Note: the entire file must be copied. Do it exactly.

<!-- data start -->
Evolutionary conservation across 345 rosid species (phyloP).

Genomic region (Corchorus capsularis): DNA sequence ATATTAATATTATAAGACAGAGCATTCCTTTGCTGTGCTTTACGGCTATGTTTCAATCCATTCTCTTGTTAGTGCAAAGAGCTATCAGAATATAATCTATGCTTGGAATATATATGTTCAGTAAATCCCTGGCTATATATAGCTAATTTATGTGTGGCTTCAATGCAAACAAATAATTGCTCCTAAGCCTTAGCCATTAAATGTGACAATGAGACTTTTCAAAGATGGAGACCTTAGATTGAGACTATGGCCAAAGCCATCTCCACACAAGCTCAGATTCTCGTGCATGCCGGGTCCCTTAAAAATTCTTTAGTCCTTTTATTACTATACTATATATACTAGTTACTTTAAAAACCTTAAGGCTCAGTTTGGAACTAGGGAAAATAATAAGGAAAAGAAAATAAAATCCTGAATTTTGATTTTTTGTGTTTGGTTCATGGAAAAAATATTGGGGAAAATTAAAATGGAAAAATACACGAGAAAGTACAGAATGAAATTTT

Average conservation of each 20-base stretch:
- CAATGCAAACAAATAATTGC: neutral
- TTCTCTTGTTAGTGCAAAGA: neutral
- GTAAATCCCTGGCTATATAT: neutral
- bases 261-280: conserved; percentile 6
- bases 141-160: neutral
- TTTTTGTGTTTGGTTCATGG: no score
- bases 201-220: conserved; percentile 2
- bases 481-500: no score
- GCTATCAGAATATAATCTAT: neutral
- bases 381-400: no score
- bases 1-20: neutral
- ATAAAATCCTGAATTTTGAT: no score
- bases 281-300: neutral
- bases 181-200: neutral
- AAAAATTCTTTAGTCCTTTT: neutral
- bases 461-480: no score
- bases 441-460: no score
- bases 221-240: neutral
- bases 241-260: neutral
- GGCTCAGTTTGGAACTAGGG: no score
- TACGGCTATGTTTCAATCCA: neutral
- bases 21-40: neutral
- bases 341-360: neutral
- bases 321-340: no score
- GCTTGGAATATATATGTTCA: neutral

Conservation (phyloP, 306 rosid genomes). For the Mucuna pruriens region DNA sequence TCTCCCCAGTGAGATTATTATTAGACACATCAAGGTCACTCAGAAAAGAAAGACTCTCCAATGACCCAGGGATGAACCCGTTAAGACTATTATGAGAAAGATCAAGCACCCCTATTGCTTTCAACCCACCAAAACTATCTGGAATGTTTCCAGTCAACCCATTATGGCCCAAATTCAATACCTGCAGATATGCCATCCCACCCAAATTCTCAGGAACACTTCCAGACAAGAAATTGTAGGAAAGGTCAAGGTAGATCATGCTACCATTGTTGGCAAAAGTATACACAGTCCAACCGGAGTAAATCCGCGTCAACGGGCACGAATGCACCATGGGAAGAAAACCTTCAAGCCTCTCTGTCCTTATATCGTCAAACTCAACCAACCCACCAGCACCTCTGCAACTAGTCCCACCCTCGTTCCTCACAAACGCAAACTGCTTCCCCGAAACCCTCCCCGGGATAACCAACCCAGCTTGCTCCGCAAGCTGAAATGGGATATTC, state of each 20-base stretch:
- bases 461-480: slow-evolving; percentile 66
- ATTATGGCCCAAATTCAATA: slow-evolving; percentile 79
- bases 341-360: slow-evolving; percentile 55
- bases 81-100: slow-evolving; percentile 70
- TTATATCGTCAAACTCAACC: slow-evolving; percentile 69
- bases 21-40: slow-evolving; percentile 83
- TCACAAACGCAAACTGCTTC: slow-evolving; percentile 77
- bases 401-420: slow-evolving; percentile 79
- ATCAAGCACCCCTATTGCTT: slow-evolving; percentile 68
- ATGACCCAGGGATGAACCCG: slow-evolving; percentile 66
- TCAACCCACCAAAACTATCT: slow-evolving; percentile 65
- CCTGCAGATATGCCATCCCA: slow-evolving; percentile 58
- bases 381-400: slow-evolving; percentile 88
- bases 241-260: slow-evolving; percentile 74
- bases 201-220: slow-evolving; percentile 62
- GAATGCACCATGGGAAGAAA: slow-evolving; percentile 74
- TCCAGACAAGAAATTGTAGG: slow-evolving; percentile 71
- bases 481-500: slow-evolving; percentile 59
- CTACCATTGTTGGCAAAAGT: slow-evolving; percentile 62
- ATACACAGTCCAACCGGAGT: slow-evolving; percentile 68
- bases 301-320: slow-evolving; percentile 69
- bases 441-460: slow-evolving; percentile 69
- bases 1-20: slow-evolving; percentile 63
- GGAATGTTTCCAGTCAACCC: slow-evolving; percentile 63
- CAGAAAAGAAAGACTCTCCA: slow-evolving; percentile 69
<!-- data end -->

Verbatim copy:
Evolutionary conservation across 345 rosid species (phyloP).

Genomic region (Corchorus capsularis): DNA sequence ATATTAATATTATAAGACAGAGCATTCCTTTGCTGTGCTTTACGGCTATGTTTCAATCCATTCTCTTGTTAGTGCAAAGAGCTATCAGAATATAATCTATGCTTGGAATATATATGTTCAGTAAATCCCTGGCTATATATAGCTAATTTATGTGTGGCTTCAATGCAAACAAATAATTGCTCCTAAGCCTTAGCCATTAAATGTGACAATGAGACTTTTCAAAGATGGAGACCTTAGATTGAGACTATGGCCAAAGCCATCTCCACACAAGCTCAGATTCTCGTGCATGCCGGGTCCCTTAAAAATTCTTTAGTCCTTTTATTACTATACTATATATACTAGTTACTTTAAAAACCTTAAGGCTCAGTTTGGAACTAGGGAAAATAATAAGGAAAAGAAAATAAAATCCTGAATTTTGATTTTTTGTGTTTGGTTCATGGAAAAAATATTGGGGAAAATTAAAATGGAAAAATACACGAGAAAGTACAGAATGAAATTTT

Average conservation of each 20-base stretch:
- CAATGCAAACAAATAATTGC: neutral
- TTCTCTTGTTAGTGCAAAGA: neutral
- GTAAATCCCTGGCTATATAT: neutral
- bases 261-280: conserved; percentile 6
- bases 141-160: neutral
- TTTTTGTGTTTGGTTCATGG: no score
- bases 201-220: conserved; percentile 2
- bases 481-500: no score
- GCTATCAGAATATAATCTAT: neutral
- bases 381-400: no score
- bases 1-20: neutral
- ATAAAATCCTGAATTTTGAT: no score
- bases 281-300: neutral
- bases 181-200: neutral
- AAAAATTCTTTAGTCCTTTT: neutral
- bases 461-480: no score
- bases 441-460: no score
- bases 221-240: neutral
- bases 241-260: neutral
- GGCTCAGTTTGGAACTAGGG: no score
- TACGGCTATGTTTCAATCCA: neutral
- bases 21-40: neutral
- bases 341-360: neutral
- bases 321-340: no score
- GCTTGGAATATATATGTTCA: neutral

Conservation (phyloP, 306 rosid genomes). For the Mucuna pruriens region DNA sequence TCTCCCCAGTGAGATTATTATTAGACACATCAAGGTCACTCAGAAAAGAAAGACTCTCCAATGACCCAGGGATGAACCCGTTAAGACTATTATGAGAAAGATCAAGCACCCCTATTGCTTTCAACCCACCAAAACTATCTGGAATGTTTCCAGTCAACCCATTATGGCCCAAATTCAATACCTGCAGATATGCCATCCCACCCAAATTCTCAGGAACACTTCCAGACAAGAAATTGTAGGAAAGGTCAAGGTAGATCATGCTACCATTGTTGGCAAAAGTATACACAGTCCAACCGGAGTAAATCCGCGTCAACGGGCACGAATGCACCATGGGAAGAAAACCTTCAAGCCTCTCTGTCCTTATATCGTCAAACTCAACCAACCCACCAGCACCTCTGCAACTAGTCCCACCCTCGTTCCTCACAAACGCAAACTGCTTCCCCGAAACCCTCCCCGGGATAACCAACCCAGCTTGCTCCGCAAGCTGAAATGGGATATTC, state of each 20-base stretch:
- bases 461-480: slow-evolving; percentile 66
- ATTATGGCCCAAATTCAATA: slow-evolving; percentile 79
- bases 341-360: slow-evolving; percentile 55
- bases 81-100: slow-evolving; percentile 70
- TTATATCGTCAAACTCAACC: slow-evolving; percentile 69
- bases 21-40: slow-evolving; percentile 83
- TCACAAACGCAAACTGCTTC: slow-evolving; percentile 77
- bases 401-420: slow-evolving; percentile 79
- ATCAAGCACCCCTATTGCTT: slow-evolving; percentile 68
- ATGACCCAGGGATGAACCCG: slow-evolving; percentile 66
- TCAACCCACCAAAACTATCT: slow-evolving; percentile 65
- CCTGCAGATATGCCATCCCA: slow-evolving; percentile 58
- bases 381-400: slow-evolving; percentile 88
- bases 241-260: slow-evolving; percentile 74
- bases 201-220: slow-evolving; percentile 62
- GAATGCACCATGGGAAGAAA: slow-evolving; percentile 74
- TCCAGACAAGAAATTGTAGG: slow-evolving; percentile 71
- bases 481-500: slow-evolving; percentile 59
- CTACCATTGTTGGCAAAAGT: slow-evolving; percentile 62
- ATACACAGTCCAACCGGAGT: slow-evolving; percentile 68
- bases 301-320: slow-evolving; percentile 69
- bases 441-460: slow-evolving; percentile 69
- bases 1-20: slow-evolving; percentile 63
- GGAATGTTTCCAGTCAACCC: slow-evolving; percentile 63
- CAGAAAAGAAAGACTCTCCA: slow-evolving; percentile 69